13 of the most-liked players in PL history: Zola, Alonso, Crouch…

Quick Reads

Former Chelsea, Liverpool, Manchester United and Newcastle United heroes feature among our list of players you just can’t help but love.

There are very few players who have managed to avoid being disliked by at least one set of supporters in the Premier League era, but here are some we reckon are universally loved.

We do, of course, stand to be corrected – if you can find a reason not to like one of this lot, let us know on Twitter @planetfutebol.


Juninho joining Middlesbrough once was weird. Juninho joining Middlesbrough for a second time was quite endearing. Juninho joining Middlesbrough for a third time was heroic.

He may have won a World Cup with Brazil, but helping Boro to their one and only honour, the 2004 League Cup, was just as significant.

READ: A tribute to the fantastic but flawed Middlesbrough side of 96-97

Xabi Alonso

It’s actually quite staggering that it has become so difficult to find a bad word said against Alonso. The Spaniard has it all: the classy playing style, the trophies, the good looks, the beard just the right shade of ginger. It’s enough to make you sick.

He even came close to f*cking up the miracle of Istanbul when his penalty was saved by Dida. But he didn’t. Because he’s Xabi Alonso. And he’s brilliant.

Peter Crouch

It makes us feel incredibly old to think it’s now over a decade ago that Crouch became a national hero by doing the robot after scoring for England.

One of the most unlikely-looking footballers in history, the striker has never taken himself to seriously in an era when the game has often lacked a sense of humour.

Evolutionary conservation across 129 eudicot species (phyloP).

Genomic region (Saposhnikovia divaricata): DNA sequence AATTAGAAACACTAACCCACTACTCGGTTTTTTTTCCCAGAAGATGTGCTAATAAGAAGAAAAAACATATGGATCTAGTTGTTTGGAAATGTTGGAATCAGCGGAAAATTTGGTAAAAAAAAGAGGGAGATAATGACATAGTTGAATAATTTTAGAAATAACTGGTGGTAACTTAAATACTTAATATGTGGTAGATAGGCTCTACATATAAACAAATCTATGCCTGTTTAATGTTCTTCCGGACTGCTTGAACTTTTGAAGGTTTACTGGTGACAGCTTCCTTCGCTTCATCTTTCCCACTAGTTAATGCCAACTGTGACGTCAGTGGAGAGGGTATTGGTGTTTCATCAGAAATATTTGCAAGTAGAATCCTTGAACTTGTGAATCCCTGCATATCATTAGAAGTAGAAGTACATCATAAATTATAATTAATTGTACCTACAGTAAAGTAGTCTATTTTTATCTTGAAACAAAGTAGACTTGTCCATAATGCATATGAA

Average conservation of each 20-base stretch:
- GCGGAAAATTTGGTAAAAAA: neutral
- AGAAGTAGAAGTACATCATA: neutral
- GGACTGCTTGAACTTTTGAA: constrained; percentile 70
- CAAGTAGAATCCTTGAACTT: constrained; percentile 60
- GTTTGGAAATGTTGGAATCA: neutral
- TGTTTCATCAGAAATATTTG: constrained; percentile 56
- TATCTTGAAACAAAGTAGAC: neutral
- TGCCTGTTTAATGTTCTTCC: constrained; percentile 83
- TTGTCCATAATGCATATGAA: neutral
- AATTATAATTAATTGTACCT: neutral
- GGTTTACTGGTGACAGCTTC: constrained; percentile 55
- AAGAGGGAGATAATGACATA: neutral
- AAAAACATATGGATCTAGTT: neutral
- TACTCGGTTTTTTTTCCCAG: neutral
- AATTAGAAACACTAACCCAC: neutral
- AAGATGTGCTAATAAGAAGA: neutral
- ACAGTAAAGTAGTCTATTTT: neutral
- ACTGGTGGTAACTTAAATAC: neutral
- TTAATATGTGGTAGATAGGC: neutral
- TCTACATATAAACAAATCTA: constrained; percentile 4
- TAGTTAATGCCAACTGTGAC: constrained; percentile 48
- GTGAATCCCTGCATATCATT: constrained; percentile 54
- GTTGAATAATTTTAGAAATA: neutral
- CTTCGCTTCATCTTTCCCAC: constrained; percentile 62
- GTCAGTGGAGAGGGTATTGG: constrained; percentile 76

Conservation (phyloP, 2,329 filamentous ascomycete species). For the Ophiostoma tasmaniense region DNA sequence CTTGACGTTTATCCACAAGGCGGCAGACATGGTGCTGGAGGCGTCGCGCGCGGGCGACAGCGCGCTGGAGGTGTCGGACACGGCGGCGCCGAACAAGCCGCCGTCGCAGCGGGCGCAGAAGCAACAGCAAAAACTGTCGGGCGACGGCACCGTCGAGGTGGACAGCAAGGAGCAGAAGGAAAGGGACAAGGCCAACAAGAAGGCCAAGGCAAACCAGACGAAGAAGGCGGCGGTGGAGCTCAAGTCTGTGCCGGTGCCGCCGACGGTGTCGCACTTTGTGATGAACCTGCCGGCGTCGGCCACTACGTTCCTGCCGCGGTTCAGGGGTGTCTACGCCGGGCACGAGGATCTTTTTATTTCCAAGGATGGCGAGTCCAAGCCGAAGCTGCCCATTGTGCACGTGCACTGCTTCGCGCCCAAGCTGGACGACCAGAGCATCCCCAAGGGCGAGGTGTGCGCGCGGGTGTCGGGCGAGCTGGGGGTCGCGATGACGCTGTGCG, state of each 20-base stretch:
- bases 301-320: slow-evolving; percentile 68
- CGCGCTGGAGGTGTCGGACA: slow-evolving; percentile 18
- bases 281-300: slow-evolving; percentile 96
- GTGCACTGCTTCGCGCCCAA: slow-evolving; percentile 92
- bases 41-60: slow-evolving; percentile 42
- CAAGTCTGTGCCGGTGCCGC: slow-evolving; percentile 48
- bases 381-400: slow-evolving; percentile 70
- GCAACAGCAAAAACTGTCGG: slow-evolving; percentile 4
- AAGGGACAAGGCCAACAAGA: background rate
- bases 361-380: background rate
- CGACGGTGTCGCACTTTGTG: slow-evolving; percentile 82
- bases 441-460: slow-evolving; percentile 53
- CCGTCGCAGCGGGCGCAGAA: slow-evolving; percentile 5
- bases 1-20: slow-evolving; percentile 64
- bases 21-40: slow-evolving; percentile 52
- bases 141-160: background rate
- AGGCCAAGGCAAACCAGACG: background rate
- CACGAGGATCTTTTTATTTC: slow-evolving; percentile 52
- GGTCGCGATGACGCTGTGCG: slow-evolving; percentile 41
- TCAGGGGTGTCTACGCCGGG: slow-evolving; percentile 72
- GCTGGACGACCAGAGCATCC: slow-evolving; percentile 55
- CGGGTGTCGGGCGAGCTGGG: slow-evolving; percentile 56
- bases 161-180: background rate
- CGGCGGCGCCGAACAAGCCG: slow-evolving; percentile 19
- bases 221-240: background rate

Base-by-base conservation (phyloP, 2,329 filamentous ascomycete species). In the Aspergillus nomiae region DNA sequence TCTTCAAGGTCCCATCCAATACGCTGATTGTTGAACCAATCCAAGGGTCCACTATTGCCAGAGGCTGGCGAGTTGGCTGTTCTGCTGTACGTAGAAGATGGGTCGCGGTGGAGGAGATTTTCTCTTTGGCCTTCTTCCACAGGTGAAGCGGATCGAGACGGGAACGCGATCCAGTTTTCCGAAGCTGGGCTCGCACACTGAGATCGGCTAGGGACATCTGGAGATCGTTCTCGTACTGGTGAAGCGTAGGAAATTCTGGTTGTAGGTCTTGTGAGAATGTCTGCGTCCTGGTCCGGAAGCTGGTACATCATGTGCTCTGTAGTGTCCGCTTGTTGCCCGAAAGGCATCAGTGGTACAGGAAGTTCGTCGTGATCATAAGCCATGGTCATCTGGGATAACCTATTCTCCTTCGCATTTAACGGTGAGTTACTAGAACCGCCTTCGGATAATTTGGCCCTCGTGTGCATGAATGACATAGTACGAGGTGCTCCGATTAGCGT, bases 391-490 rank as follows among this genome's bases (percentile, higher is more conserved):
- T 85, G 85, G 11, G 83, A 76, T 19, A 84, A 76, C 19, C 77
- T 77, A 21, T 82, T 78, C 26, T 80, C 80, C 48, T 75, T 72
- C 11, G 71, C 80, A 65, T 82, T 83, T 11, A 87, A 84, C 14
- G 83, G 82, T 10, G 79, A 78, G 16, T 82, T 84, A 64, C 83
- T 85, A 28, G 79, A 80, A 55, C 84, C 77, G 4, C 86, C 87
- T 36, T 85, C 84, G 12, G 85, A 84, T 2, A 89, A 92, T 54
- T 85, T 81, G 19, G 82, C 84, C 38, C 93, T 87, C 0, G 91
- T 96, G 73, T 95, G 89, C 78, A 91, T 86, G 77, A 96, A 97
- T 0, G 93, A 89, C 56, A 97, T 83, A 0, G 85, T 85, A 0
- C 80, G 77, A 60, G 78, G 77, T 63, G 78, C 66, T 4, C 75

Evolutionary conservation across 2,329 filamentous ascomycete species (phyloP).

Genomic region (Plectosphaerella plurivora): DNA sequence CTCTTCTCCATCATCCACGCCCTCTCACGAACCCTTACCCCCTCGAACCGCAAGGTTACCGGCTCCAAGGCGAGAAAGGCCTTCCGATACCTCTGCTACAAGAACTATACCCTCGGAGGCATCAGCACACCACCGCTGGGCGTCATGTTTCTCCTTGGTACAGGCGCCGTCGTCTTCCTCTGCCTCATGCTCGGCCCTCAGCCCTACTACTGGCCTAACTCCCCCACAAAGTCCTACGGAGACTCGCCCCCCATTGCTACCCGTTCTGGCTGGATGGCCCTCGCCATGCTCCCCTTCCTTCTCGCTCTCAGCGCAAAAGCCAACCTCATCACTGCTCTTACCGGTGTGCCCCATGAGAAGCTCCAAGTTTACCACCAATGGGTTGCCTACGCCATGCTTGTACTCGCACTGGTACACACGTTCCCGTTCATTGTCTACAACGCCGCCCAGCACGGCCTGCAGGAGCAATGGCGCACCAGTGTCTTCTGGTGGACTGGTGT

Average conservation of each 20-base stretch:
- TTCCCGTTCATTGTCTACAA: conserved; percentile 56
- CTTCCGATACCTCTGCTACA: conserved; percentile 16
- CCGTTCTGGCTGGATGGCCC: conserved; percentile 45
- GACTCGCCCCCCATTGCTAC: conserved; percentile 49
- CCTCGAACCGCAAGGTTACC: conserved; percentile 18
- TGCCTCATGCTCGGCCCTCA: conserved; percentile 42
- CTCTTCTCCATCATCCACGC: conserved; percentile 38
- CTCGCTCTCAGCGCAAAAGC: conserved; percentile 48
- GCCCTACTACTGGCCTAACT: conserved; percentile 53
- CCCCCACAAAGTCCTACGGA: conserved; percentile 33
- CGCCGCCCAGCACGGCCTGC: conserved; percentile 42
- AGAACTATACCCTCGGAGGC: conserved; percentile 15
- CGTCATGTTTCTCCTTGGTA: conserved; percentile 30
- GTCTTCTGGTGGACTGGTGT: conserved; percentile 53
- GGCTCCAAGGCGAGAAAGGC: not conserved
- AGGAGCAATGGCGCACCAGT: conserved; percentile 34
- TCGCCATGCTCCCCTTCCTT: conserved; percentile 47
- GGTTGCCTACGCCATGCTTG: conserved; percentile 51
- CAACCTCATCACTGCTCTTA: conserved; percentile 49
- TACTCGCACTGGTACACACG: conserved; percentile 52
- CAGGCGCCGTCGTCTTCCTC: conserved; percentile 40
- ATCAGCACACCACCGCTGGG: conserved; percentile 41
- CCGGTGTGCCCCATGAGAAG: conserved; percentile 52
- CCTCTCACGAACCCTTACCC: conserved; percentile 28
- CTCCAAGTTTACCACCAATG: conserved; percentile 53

He’s also been a consistently excellent striker, which too often goes overlooked.

Juan Mata

Mata was already considered one of the loveliest footballers around, but the Spaniard has gone above and beyond in his Common Goal initiative, which sees players donate 1% of their salaries to charity.

He also seems to have managed to win over Jose Mourinho, which is a considerable achievement.

Jay-Jay Okocha

Okocha and Sam Allardyce could hardly have been more different in their approach to football, but if the duo’s combination at Bolton was wrong then we don’t want to be right.

READ: A tribute to the amazing Jay-Jay Okocha and that great Bolton team

Gianfranco Zola

Chelsea are traditionally a notoriously difficult institution to feel much warmth towards, but the arrival of Zola went a long way towards changing that.

Even as reporters camped outside his house following his sacking from West Ham, the Italian declined to answer any questions but did make them cups of tea and coffee. An absolute gent.

Edwin van der Sar

Goalkeepers are strange creatures. Solitary and all alone in a team sport but lacking the single-minded glory of a goalscorer.

A career lasting over 20 years saw Van der Sar become one of the most decorated goalkeepers of all time, and he also just seems like a really nice bloke.

Nolberto Solano

Ask any football fan to name a Peruvian footballer and Solano will be the first name to spring to their mind.